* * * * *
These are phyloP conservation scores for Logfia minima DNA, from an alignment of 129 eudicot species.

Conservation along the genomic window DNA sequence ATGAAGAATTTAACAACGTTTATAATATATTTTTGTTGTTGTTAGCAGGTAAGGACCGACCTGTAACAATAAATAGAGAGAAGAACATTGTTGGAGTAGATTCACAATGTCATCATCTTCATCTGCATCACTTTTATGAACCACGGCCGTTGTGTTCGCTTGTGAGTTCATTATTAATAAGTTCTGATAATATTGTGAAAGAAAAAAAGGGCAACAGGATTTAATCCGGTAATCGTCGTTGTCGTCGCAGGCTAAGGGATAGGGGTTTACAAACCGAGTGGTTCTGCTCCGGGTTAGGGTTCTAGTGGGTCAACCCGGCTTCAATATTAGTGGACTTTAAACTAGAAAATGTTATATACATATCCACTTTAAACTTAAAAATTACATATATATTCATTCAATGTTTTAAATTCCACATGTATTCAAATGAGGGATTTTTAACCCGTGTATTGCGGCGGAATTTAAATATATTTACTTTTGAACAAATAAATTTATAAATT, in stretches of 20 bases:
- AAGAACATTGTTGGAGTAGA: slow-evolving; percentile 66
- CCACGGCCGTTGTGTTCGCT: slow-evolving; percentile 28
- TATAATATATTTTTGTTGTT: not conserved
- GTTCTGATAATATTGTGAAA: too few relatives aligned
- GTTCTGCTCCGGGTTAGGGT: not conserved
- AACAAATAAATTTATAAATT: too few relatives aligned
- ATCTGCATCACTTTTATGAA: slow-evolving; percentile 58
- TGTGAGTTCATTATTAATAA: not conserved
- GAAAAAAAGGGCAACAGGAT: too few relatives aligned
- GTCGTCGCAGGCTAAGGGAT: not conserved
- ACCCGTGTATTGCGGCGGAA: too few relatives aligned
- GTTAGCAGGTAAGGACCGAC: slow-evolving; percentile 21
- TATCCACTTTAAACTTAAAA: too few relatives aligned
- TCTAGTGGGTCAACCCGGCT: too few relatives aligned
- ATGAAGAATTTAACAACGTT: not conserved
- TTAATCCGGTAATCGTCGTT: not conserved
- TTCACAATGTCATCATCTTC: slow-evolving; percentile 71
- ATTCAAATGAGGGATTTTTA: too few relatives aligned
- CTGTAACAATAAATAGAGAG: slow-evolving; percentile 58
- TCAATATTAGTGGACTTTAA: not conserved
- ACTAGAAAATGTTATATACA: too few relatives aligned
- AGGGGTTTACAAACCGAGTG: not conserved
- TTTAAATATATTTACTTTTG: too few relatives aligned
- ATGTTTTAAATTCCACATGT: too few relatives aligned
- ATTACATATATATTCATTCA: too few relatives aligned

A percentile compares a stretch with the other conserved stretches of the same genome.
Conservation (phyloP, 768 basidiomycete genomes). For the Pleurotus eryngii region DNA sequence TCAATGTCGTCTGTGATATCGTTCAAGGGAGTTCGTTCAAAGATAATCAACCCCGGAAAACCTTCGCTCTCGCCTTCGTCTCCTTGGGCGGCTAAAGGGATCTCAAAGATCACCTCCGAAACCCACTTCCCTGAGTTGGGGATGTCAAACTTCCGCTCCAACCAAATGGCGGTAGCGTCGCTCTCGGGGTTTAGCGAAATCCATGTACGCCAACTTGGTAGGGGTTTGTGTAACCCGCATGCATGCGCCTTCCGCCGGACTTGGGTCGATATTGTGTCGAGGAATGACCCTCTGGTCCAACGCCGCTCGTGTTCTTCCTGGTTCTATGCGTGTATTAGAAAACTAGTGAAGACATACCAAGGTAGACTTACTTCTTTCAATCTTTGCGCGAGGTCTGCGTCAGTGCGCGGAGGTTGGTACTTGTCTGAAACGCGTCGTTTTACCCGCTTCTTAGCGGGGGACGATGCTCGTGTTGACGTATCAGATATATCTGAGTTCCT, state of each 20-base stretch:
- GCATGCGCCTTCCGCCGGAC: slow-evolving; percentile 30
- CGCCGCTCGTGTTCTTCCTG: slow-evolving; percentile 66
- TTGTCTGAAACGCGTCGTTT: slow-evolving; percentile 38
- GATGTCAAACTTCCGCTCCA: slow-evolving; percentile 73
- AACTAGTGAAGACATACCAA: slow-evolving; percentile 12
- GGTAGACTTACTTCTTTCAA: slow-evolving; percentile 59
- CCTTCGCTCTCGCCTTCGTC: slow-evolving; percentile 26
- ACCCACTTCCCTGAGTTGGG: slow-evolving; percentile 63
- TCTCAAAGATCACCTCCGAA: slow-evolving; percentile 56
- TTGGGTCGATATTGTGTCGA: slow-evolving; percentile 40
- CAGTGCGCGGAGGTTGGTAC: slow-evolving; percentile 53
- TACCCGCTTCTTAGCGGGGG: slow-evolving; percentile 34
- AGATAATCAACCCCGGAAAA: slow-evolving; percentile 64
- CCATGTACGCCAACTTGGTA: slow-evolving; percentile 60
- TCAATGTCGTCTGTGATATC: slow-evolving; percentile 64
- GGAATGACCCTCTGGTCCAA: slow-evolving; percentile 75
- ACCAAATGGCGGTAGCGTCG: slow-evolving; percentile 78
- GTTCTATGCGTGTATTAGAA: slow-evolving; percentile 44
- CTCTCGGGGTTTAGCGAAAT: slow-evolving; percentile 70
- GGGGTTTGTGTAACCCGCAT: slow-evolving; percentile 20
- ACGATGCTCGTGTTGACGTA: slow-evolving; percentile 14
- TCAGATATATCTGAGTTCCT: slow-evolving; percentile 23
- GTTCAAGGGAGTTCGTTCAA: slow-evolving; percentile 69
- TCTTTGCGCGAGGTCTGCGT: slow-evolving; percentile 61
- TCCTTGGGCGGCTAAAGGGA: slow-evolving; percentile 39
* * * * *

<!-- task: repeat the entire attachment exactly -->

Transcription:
These are phyloP conservation scores for Logfia minima DNA, from an alignment of 129 eudicot species.

Conservation along the genomic window DNA sequence ATGAAGAATTTAACAACGTTTATAATATATTTTTGTTGTTGTTAGCAGGTAAGGACCGACCTGTAACAATAAATAGAGAGAAGAACATTGTTGGAGTAGATTCACAATGTCATCATCTTCATCTGCATCACTTTTATGAACCACGGCCGTTGTGTTCGCTTGTGAGTTCATTATTAATAAGTTCTGATAATATTGTGAAAGAAAAAAAGGGCAACAGGATTTAATCCGGTAATCGTCGTTGTCGTCGCAGGCTAAGGGATAGGGGTTTACAAACCGAGTGGTTCTGCTCCGGGTTAGGGTTCTAGTGGGTCAACCCGGCTTCAATATTAGTGGACTTTAAACTAGAAAATGTTATATACATATCCACTTTAAACTTAAAAATTACATATATATTCATTCAATGTTTTAAATTCCACATGTATTCAAATGAGGGATTTTTAACCCGTGTATTGCGGCGGAATTTAAATATATTTACTTTTGAACAAATAAATTTATAAATT, in stretches of 20 bases:
- AAGAACATTGTTGGAGTAGA: slow-evolving; percentile 66
- CCACGGCCGTTGTGTTCGCT: slow-evolving; percentile 28
- TATAATATATTTTTGTTGTT: not conserved
- GTTCTGATAATATTGTGAAA: too few relatives aligned
- GTTCTGCTCCGGGTTAGGGT: not conserved
- AACAAATAAATTTATAAATT: too few relatives aligned
- ATCTGCATCACTTTTATGAA: slow-evolving; percentile 58
- TGTGAGTTCATTATTAATAA: not conserved
- GAAAAAAAGGGCAACAGGAT: too few relatives aligned
- GTCGTCGCAGGCTAAGGGAT: not conserved
- ACCCGTGTATTGCGGCGGAA: too few relatives aligned
- GTTAGCAGGTAAGGACCGAC: slow-evolving; percentile 21
- TATCCACTTTAAACTTAAAA: too few relatives aligned
- TCTAGTGGGTCAACCCGGCT: too few relatives aligned
- ATGAAGAATTTAACAACGTT: not conserved
- TTAATCCGGTAATCGTCGTT: not conserved
- TTCACAATGTCATCATCTTC: slow-evolving; percentile 71
- ATTCAAATGAGGGATTTTTA: too few relatives aligned
- CTGTAACAATAAATAGAGAG: slow-evolving; percentile 58
- TCAATATTAGTGGACTTTAA: not conserved
- ACTAGAAAATGTTATATACA: too few relatives aligned
- AGGGGTTTACAAACCGAGTG: not conserved
- TTTAAATATATTTACTTTTG: too few relatives aligned
- ATGTTTTAAATTCCACATGT: too few relatives aligned
- ATTACATATATATTCATTCA: too few relatives aligned

A percentile compares a stretch with the other conserved stretches of the same genome.
Conservation (phyloP, 768 basidiomycete genomes). For the Pleurotus eryngii region DNA sequence TCAATGTCGTCTGTGATATCGTTCAAGGGAGTTCGTTCAAAGATAATCAACCCCGGAAAACCTTCGCTCTCGCCTTCGTCTCCTTGGGCGGCTAAAGGGATCTCAAAGATCACCTCCGAAACCCACTTCCCTGAGTTGGGGATGTCAAACTTCCGCTCCAACCAAATGGCGGTAGCGTCGCTCTCGGGGTTTAGCGAAATCCATGTACGCCAACTTGGTAGGGGTTTGTGTAACCCGCATGCATGCGCCTTCCGCCGGACTTGGGTCGATATTGTGTCGAGGAATGACCCTCTGGTCCAACGCCGCTCGTGTTCTTCCTGGTTCTATGCGTGTATTAGAAAACTAGTGAAGACATACCAAGGTAGACTTACTTCTTTCAATCTTTGCGCGAGGTCTGCGTCAGTGCGCGGAGGTTGGTACTTGTCTGAAACGCGTCGTTTTACCCGCTTCTTAGCGGGGGACGATGCTCGTGTTGACGTATCAGATATATCTGAGTTCCT, state of each 20-base stretch:
- GCATGCGCCTTCCGCCGGAC: slow-evolving; percentile 30
- CGCCGCTCGTGTTCTTCCTG: slow-evolving; percentile 66
- TTGTCTGAAACGCGTCGTTT: slow-evolving; percentile 38
- GATGTCAAACTTCCGCTCCA: slow-evolving; percentile 73
- AACTAGTGAAGACATACCAA: slow-evolving; percentile 12
- GGTAGACTTACTTCTTTCAA: slow-evolving; percentile 59
- CCTTCGCTCTCGCCTTCGTC: slow-evolving; percentile 26
- ACCCACTTCCCTGAGTTGGG: slow-evolving; percentile 63
- TCTCAAAGATCACCTCCGAA: slow-evolving; percentile 56
- TTGGGTCGATATTGTGTCGA: slow-evolving; percentile 40
- CAGTGCGCGGAGGTTGGTAC: slow-evolving; percentile 53
- TACCCGCTTCTTAGCGGGGG: slow-evolving; percentile 34
- AGATAATCAACCCCGGAAAA: slow-evolving; percentile 64
- CCATGTACGCCAACTTGGTA: slow-evolving; percentile 60
- TCAATGTCGTCTGTGATATC: slow-evolving; percentile 64
- GGAATGACCCTCTGGTCCAA: slow-evolving; percentile 75
- ACCAAATGGCGGTAGCGTCG: slow-evolving; percentile 78
- GTTCTATGCGTGTATTAGAA: slow-evolving; percentile 44
- CTCTCGGGGTTTAGCGAAAT: slow-evolving; percentile 70
- GGGGTTTGTGTAACCCGCAT: slow-evolving; percentile 20
- ACGATGCTCGTGTTGACGTA: slow-evolving; percentile 14
- TCAGATATATCTGAGTTCCT: slow-evolving; percentile 23
- GTTCAAGGGAGTTCGTTCAA: slow-evolving; percentile 69
- TCTTTGCGCGAGGTCTGCGT: slow-evolving; percentile 61
- TCCTTGGGCGGCTAAAGGGA: slow-evolving; percentile 39